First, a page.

NORTHAMPTON, MA (WGGB/WSHM) -- Business owners in Northampton are reaching out to Western Mass News outraged with the city's new Shared Streets and Spaces Project.
The temporary project added bike lanes and more walking space to keep people socially distanced, but owners say it’s driving customers away.
Over 30 business owners on Main Street have all signed a petition to have the project immediately reversed. Businesses owners also say stores will not be able to survive much longer with this project in place.
“Today was horrendous actually, every appointment was late,” said Peter Kerantzas, co-owner of Haven Body Arts.
Kerantzas said he’s spent the last few days frustrated, angry and confused after changes to Main Street’s infrastructure were put in place, negatively impacting his business and many others.
“They’ve completely restricted how many people we can get in town and these businesses are immediately suffering from this and they’re not going to make it,” he said.
The city received a $200,000 grant for the Shared Street and Spaces Project. Its goal was to temporarily expand spaces for socially distanced walking, biking and shopping.
But Kerantzas said the new changes negatively affect already struggling businesses during the COVID-19 pandemic taking away parking spaces for customers, adding a one-lane traffic nightmare, and ultimately driving away customers.
“Where we are specifically it went from 26-29 spaces to 12, right in front of our studio went from 12 to four and there’s still only two handicapped spaces,” he said. “The traffic backed up so bad EMS couldn’t get to where the accident was. They had to remove the concrete barriers to get where the accident was.”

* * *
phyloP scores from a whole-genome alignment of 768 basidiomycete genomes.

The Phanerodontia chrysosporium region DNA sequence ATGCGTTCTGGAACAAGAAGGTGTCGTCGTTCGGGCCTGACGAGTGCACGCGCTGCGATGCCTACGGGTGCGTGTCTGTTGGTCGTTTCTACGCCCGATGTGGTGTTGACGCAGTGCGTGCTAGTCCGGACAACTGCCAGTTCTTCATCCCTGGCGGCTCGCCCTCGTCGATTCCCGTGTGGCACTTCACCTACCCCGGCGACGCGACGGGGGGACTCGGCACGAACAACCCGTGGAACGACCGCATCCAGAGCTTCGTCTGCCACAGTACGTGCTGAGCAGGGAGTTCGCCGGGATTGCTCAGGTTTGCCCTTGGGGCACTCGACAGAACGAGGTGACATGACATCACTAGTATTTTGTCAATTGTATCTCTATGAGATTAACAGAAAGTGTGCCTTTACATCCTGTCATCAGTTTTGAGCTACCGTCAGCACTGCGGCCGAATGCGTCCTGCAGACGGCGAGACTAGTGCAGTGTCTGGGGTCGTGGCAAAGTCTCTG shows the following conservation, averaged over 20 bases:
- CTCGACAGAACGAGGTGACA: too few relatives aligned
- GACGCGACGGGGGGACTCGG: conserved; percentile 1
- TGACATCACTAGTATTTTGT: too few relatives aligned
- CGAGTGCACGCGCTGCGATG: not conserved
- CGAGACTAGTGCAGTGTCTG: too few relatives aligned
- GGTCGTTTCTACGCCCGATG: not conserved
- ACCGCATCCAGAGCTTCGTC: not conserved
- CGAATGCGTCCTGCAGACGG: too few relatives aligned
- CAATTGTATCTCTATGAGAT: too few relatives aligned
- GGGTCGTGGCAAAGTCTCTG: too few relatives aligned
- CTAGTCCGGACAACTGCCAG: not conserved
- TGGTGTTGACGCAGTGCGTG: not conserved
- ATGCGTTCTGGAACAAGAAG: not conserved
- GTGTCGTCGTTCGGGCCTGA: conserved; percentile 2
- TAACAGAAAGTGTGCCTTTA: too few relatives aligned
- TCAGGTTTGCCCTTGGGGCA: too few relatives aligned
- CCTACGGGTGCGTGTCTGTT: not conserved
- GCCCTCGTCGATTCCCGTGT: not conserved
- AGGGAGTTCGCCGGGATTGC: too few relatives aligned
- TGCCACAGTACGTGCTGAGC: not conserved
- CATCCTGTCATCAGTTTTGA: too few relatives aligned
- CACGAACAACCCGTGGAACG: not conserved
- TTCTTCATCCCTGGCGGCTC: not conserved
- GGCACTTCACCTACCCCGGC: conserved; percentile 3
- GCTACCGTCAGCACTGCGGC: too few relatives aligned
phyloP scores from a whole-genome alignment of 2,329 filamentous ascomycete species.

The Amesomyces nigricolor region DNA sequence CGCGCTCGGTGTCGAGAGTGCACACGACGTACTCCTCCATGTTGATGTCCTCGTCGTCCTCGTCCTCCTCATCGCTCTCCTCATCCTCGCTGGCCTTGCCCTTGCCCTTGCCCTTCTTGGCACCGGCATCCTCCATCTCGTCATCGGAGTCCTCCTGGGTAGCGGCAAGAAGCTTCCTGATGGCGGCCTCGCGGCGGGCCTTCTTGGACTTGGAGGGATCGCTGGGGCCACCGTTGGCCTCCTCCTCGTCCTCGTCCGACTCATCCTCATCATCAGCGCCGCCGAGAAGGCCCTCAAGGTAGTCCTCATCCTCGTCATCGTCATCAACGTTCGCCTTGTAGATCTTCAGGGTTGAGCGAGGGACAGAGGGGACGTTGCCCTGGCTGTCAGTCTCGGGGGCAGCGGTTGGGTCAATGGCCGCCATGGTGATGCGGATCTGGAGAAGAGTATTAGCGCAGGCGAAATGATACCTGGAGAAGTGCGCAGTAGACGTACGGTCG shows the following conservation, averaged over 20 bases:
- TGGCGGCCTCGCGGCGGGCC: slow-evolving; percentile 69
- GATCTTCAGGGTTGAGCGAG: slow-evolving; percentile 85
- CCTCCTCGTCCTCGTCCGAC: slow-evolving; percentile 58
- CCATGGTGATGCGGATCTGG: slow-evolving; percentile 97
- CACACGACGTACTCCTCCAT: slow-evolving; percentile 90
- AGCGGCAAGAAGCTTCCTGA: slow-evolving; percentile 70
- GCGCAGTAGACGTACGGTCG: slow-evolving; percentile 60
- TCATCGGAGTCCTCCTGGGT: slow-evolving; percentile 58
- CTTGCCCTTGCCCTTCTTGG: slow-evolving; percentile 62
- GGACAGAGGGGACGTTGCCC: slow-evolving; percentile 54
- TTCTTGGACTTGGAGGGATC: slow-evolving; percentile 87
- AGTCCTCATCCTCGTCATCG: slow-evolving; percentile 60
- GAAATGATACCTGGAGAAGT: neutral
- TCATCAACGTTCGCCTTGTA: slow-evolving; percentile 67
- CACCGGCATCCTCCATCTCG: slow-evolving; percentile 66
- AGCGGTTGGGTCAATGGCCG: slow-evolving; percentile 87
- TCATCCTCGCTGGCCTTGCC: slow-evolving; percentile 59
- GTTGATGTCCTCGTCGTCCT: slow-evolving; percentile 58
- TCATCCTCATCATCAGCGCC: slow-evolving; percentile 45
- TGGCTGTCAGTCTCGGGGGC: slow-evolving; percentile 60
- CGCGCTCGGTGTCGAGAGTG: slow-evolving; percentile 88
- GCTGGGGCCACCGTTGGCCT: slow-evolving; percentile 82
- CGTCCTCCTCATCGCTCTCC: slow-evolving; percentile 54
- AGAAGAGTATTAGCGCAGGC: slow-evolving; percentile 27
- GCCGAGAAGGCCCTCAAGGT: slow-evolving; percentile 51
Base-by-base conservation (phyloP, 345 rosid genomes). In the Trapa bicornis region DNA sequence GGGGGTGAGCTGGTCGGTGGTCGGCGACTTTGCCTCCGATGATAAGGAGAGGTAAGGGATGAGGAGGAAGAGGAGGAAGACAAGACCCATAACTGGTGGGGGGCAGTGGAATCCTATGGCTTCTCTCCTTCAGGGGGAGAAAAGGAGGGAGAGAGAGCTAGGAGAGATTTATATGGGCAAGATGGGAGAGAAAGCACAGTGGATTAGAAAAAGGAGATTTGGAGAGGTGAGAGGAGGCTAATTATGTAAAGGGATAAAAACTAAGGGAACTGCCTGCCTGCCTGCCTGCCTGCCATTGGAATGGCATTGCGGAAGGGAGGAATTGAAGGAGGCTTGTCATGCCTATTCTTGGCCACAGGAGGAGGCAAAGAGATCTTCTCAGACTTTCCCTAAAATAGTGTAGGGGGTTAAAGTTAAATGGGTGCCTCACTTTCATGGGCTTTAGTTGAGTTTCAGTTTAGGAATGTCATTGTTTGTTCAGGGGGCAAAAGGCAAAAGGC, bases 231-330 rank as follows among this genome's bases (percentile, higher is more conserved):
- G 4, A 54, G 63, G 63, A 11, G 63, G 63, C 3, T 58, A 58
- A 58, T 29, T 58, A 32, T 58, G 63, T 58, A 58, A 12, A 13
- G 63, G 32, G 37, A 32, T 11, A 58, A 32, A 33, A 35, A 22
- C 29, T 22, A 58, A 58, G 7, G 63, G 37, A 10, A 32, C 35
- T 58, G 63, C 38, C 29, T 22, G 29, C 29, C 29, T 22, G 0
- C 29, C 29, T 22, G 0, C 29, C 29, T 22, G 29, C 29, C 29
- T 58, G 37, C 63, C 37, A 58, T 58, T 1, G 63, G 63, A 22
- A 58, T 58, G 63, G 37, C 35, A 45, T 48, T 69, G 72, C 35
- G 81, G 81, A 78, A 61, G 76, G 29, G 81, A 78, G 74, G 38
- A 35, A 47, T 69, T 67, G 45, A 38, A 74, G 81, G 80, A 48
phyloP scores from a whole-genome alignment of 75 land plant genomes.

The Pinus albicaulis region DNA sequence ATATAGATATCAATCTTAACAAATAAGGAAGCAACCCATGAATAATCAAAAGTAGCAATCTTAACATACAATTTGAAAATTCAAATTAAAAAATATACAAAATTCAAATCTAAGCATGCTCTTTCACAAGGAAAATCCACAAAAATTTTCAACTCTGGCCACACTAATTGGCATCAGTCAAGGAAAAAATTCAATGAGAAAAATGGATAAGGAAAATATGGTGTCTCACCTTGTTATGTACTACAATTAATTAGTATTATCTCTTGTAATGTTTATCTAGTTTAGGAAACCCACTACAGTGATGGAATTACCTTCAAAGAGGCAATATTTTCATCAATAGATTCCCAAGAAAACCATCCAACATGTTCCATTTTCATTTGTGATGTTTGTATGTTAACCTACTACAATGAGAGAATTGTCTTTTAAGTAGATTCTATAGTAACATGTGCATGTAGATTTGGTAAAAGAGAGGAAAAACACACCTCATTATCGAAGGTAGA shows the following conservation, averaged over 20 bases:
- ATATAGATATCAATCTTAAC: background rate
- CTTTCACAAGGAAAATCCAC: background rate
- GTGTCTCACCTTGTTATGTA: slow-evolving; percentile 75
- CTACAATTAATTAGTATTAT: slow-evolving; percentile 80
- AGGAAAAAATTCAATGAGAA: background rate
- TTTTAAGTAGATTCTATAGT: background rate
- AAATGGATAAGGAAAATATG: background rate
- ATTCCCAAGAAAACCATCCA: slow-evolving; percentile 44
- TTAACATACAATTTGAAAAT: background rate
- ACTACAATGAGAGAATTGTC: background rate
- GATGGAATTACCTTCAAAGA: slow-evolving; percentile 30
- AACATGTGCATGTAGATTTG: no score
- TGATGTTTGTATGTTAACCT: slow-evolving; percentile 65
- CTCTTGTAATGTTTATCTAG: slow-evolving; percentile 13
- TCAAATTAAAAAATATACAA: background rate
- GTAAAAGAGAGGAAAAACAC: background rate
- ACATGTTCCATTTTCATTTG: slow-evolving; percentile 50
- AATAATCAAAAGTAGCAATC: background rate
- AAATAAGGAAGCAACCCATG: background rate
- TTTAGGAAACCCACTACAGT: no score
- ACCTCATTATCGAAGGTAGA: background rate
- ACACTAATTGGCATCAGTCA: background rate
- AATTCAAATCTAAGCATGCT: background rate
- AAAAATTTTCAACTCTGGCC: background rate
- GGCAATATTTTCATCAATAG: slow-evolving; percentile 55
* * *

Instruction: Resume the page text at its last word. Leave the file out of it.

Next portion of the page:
The project has only been in place the last few days, but he said the feedback from neighboring businesses has been overwhelmingly negative so they’ve created a petition to have the changes immediately reversed, which 34 business owners have signed.
Western Mass News reached out to Northampton Mayor David Narkewicz, who said in a statement, “The mayor appreciates all of the feedback the city is receiving, both positive and negative, about the temporary redesign of Main Street.”
“He says it’s temporary, it’s only a few months, but he doesn’t seem to understand in the next few weeks people are going to be closing their doors, that’s how dire the situation is,” Kerantzas said.
Kerantzas said he was personally not given any notice about the changes and he believes the situation is urgent.
“After Saturday, they literally told me this was the worst Saturday we’ve had since we’ve reopened,” he said. “For the businesses in the worst position it will kill them, without a doubt it will happen, for those of us in better positions it is affecting us but we can deal with it.”
Right now, the project is in place until Nov. 15, but the mayor on Thursday told Western Mass News there are talks in the works for the designs to be in place permanently.